A Good Night’s Sleep
|Gerald Tannock||University of Otago||https://orcid.org/0000-0002-9197-733X|
|Anne-Louise Heath||University of Otago||https://orcid.org/0000-0003-2856-0782|
|Barbara Galland||University of Otago||https://orcid.org/0000-0002-2376-3575|
|Nancy Rehrer||University of Otago||https://orcid.org/0000-0003-2201-0958|
|Ian Sims||Ferrier Research Institute|
|Lynley Drummond||Drummond Food Science Advisory Ltd||https://orcid.org/0000-0002-1350-8132|
|Yafei Liu||University of Otago|
Principal Investigator: Emeritus Professor Gerald Tannock, University of Otago
Collaborating Organisations: Victoria University Wellington, Drummond Food Science Advisory Limited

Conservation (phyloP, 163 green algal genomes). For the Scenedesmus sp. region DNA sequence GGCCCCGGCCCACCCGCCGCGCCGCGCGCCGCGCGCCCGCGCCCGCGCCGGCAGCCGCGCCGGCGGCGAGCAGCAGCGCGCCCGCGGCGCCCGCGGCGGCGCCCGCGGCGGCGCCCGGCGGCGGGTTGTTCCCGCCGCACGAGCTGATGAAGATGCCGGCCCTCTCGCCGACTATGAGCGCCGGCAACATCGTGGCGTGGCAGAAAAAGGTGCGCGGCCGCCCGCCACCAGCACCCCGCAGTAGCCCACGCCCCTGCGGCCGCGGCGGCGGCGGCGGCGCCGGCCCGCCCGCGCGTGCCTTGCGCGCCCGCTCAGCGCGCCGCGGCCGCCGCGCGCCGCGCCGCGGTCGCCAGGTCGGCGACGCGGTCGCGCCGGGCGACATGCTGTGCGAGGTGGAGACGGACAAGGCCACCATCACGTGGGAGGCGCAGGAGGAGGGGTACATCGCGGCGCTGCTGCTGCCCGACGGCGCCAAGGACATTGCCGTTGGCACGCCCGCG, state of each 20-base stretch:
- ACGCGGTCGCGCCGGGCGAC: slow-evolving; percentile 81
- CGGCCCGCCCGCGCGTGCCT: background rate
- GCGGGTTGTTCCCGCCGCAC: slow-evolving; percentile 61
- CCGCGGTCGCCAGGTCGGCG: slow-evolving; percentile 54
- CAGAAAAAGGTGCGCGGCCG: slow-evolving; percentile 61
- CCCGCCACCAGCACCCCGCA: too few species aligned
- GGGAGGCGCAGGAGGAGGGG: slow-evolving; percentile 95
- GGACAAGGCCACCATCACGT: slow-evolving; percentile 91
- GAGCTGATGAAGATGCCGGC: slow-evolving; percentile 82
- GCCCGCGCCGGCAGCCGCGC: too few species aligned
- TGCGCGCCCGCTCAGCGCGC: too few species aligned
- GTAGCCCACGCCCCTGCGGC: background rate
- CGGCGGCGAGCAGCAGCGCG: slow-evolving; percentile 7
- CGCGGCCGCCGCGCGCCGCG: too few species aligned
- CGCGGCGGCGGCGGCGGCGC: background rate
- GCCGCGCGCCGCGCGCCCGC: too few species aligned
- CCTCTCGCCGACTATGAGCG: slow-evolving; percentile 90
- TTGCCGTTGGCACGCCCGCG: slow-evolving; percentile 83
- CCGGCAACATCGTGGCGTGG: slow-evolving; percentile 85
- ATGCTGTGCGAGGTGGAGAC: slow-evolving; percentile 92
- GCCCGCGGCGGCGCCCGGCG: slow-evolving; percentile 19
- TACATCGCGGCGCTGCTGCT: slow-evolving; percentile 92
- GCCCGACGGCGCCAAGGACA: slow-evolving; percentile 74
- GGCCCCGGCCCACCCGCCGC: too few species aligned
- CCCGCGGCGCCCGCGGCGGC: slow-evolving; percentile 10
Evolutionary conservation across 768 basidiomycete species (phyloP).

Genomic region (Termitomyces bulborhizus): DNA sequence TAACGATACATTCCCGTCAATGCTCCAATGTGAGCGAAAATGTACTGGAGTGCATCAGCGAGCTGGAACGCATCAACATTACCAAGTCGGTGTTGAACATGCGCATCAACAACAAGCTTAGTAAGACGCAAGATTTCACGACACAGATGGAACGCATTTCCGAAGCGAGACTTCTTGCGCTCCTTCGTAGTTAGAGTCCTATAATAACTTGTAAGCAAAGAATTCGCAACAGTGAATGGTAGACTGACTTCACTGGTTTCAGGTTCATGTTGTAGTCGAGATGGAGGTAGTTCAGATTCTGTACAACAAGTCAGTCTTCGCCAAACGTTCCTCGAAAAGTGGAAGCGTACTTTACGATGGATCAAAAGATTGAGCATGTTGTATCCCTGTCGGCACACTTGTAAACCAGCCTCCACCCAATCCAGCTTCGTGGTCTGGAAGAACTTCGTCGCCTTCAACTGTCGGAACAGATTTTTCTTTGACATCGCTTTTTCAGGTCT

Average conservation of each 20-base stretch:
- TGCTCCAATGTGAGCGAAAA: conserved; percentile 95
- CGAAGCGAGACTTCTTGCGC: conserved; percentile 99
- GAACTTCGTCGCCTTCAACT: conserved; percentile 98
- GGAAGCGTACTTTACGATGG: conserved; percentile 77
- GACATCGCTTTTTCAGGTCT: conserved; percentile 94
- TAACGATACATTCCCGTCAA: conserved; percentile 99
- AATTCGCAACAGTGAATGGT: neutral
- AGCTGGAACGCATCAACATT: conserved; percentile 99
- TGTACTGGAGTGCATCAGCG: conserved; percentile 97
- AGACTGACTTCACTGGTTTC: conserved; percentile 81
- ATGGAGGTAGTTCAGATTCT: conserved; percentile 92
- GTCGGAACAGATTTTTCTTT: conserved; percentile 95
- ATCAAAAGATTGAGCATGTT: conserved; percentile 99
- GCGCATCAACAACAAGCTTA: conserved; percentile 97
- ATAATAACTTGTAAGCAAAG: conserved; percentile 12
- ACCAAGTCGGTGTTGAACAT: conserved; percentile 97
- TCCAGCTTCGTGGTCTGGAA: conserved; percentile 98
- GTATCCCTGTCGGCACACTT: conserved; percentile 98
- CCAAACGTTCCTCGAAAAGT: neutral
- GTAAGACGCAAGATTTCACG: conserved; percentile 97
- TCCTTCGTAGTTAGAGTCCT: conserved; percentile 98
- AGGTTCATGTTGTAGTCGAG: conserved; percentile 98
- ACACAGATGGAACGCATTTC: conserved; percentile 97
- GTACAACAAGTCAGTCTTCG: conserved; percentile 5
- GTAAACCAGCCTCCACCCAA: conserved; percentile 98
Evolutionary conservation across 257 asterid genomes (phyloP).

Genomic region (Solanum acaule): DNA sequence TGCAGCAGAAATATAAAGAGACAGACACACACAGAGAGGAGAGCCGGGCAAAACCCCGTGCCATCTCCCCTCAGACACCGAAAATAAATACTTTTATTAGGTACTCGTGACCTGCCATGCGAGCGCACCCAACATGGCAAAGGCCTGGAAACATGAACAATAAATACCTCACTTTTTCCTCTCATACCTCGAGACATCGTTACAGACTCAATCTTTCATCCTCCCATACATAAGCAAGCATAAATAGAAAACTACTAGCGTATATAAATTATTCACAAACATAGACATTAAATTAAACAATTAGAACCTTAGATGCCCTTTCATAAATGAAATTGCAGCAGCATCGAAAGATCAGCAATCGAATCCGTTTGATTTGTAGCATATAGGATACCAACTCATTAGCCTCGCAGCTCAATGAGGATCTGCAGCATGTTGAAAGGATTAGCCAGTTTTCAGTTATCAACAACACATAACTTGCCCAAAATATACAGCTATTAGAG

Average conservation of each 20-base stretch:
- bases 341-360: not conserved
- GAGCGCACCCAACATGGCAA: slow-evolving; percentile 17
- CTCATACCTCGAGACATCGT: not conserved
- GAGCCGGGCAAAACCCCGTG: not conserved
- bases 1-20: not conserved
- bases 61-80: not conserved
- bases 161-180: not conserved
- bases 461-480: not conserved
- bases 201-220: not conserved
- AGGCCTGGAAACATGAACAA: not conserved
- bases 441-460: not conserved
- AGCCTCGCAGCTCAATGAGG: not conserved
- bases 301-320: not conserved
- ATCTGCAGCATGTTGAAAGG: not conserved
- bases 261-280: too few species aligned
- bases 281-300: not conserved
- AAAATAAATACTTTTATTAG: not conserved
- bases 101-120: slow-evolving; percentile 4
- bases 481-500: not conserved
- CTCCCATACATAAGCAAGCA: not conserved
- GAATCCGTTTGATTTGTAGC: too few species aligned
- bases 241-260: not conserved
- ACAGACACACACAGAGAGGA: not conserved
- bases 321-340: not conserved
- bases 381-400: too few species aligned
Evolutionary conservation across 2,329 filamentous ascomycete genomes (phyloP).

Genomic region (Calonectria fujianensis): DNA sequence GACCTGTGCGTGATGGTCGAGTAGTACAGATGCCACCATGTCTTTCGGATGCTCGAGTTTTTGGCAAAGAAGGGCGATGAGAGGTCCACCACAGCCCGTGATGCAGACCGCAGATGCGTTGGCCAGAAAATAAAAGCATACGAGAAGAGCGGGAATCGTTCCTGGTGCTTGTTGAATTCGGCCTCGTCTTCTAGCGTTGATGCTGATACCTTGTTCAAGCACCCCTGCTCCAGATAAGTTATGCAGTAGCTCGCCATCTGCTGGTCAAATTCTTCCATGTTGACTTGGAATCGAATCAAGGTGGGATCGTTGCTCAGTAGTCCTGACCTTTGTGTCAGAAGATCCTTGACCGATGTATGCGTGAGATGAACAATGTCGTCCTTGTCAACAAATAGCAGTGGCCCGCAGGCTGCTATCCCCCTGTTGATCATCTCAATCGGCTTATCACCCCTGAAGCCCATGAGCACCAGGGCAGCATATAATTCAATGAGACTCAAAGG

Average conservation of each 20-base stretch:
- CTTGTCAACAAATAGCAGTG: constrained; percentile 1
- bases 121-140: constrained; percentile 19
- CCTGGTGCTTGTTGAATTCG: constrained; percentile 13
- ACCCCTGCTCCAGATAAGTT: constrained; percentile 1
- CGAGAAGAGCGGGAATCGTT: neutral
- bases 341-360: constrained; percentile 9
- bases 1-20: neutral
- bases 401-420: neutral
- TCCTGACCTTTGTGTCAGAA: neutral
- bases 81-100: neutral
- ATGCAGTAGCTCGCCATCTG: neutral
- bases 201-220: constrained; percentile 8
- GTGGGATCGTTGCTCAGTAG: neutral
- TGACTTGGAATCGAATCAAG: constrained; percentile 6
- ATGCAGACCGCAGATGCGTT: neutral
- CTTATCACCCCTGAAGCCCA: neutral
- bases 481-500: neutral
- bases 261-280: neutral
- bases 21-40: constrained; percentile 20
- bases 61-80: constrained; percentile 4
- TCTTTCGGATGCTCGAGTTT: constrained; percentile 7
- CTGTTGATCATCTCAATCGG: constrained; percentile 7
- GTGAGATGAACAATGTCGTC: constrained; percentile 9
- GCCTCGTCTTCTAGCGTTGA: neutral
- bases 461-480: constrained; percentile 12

A multidisciplinary team of scientists pursued the concept that new complementary (weaning) foods containing ingredients rich in dietary fibres that promote a particular microbial fermentation in the bowel of infants, will prolong sleep duration. A food containing this mixture of dietary fibres will help satisfy the night-long energy requirements of the child, and lead to fewer night time wakings. While glucose and other easily digested and assimilated macronutrients in food are absorbed quickly from the small bowel, fermentation of dietary fibres by bacteria in the colon takes longer and occurs later, thus providing sustained energy harvest from the diet. The fermentation products (short chain fatty acids) are absorbed from the bowel and have caloric value. The objective of the research was to formulate a weaning food that satisfies regulatory requirements and promotes a sustained release of energy by bowel bacteria, helping to satisfy the energy requirements of the child throughout the night. A range of plant polysaccharides representing the various categories of dietary fibre have been tested in laboratory experiments with defined, multi-component mixtures of bowel bacteria. Potential formulations for foods containing polysaccharides that could promote the desired kind of fermentation to improve sleep patterns have been developed. The concept is supported by the results of a study in which the concentrations of bacterial fermentation products was determined in infant faeces and statistically tested in relation to sleep duration of the infants. The research results support the prospect of the formulation of complementary foods that promote a good night’s sleep and which could be tested in an intervention trial with funding support from the food industry and other sources.
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